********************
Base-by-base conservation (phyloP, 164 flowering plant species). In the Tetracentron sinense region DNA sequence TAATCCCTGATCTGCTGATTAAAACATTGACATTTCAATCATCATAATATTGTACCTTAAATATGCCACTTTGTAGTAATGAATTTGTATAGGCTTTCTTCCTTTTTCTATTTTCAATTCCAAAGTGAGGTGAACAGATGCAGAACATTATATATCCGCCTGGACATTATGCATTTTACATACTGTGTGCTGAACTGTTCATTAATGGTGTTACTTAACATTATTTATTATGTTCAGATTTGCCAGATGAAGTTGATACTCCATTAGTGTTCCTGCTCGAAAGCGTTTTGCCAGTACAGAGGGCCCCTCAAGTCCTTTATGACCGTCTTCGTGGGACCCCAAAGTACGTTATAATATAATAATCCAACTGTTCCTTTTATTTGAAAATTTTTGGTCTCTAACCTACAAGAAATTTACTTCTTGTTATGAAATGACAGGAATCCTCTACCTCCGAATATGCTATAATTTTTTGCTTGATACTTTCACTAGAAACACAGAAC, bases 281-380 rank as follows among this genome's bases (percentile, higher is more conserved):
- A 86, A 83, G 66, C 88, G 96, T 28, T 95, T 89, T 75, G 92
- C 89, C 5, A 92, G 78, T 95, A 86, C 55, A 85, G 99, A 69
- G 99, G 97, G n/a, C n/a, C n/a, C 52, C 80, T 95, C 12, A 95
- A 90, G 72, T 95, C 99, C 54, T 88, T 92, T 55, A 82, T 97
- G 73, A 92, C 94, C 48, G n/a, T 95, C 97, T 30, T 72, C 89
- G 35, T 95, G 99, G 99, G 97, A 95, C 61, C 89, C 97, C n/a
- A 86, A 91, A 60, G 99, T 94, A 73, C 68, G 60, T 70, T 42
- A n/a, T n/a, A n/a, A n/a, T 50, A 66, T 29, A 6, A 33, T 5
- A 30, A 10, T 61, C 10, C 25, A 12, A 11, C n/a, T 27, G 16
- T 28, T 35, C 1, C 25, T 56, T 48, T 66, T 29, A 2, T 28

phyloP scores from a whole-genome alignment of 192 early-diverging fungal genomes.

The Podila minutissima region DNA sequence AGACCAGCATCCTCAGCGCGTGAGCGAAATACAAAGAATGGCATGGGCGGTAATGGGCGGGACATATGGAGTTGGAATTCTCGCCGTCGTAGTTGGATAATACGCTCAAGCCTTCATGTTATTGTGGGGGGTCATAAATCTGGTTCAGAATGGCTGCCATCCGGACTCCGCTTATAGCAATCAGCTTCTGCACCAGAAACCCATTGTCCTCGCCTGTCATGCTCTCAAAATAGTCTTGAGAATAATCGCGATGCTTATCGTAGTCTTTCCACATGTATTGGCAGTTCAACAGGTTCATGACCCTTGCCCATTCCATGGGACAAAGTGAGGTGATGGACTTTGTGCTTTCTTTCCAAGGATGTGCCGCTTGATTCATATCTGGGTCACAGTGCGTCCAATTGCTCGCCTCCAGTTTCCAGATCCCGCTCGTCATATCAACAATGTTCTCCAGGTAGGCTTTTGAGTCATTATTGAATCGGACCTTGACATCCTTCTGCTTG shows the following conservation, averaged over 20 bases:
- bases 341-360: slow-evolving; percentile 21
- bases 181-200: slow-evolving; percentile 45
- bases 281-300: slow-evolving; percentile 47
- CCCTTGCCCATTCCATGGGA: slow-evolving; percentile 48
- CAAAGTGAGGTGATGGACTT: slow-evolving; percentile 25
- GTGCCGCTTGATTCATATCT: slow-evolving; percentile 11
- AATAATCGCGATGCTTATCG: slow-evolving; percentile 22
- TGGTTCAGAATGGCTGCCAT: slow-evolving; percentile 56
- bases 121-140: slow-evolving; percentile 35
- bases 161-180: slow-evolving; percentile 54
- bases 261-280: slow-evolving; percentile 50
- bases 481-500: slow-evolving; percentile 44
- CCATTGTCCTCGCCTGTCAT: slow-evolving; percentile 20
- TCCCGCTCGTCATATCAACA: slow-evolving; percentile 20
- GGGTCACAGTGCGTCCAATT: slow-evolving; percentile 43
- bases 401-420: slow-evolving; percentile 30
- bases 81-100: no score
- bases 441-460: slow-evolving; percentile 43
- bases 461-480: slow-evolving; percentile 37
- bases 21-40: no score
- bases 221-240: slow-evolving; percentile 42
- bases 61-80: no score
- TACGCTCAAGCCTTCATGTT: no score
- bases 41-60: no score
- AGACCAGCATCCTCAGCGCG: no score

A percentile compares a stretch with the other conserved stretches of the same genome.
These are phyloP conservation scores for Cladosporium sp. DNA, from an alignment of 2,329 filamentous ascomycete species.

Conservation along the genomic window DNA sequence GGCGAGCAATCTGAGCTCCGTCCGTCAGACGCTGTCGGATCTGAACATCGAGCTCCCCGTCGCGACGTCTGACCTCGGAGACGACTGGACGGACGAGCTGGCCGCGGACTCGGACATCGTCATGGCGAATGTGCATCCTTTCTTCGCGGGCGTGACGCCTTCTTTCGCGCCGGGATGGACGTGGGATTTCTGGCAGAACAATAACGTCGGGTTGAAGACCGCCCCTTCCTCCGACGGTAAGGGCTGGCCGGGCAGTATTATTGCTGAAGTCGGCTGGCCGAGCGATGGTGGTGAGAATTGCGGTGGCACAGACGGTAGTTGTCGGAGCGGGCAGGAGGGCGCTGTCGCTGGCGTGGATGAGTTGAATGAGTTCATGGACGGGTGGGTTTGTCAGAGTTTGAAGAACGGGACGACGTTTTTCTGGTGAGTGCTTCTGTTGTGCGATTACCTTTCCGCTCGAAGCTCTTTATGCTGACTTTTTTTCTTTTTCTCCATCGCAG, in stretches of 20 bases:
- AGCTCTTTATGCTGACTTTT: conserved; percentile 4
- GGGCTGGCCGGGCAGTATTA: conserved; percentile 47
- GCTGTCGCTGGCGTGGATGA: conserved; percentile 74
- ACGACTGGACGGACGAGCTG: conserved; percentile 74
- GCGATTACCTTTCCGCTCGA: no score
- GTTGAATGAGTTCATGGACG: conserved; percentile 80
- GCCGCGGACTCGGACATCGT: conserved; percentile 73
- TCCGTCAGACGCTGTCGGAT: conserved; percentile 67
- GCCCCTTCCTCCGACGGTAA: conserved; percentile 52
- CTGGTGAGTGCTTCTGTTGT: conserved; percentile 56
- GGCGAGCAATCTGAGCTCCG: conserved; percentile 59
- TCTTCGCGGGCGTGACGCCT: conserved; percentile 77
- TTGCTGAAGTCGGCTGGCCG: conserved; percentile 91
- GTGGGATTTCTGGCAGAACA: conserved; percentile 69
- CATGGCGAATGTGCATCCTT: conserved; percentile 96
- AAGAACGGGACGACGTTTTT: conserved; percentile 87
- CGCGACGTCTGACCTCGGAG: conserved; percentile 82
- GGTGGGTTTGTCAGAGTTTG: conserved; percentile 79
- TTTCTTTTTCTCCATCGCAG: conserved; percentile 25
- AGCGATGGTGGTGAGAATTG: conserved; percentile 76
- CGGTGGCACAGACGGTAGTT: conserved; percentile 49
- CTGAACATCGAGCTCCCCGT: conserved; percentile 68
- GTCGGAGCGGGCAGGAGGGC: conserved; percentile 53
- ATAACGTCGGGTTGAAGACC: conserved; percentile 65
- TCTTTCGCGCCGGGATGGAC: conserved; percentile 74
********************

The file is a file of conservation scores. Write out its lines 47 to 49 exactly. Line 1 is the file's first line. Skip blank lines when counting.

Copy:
- GTTGAATGAGTTCATGGACG: conserved; percentile 80
- GCCGCGGACTCGGACATCGT: conserved; percentile 73
- TCCGTCAGACGCTGTCGGAT: conserved; percentile 67